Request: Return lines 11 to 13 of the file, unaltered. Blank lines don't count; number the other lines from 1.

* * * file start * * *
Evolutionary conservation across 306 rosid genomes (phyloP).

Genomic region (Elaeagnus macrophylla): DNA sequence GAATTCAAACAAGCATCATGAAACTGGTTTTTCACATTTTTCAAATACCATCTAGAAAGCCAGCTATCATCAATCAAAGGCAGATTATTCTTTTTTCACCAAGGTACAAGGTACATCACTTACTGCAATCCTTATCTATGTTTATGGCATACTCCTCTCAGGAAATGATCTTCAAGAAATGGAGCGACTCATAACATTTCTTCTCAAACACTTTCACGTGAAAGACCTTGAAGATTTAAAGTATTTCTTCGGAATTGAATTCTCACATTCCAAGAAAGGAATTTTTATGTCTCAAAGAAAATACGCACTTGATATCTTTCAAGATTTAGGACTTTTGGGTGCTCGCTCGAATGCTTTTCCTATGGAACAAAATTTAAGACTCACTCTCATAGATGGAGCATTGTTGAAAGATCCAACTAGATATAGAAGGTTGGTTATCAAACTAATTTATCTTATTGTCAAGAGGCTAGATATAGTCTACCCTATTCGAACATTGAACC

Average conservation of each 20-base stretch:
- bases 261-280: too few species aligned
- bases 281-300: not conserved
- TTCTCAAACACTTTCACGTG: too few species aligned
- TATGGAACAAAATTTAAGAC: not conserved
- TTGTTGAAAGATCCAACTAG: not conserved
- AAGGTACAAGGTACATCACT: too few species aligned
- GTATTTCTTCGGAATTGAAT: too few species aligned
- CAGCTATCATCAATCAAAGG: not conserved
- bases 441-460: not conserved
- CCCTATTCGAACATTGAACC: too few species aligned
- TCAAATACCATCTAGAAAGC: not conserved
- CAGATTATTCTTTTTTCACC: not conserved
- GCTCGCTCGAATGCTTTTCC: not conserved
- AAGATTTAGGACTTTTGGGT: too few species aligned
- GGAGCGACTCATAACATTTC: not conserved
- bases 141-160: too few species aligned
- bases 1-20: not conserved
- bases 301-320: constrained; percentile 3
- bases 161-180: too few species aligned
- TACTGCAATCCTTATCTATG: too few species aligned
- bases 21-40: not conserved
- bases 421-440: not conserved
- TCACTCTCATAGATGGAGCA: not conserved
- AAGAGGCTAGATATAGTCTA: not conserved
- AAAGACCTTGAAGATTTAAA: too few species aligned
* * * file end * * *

- CAGCTATCATCAATCAAAGG: not conserved
- bases 441-460: not conserved
- CCCTATTCGAACATTGAACC: too few species aligned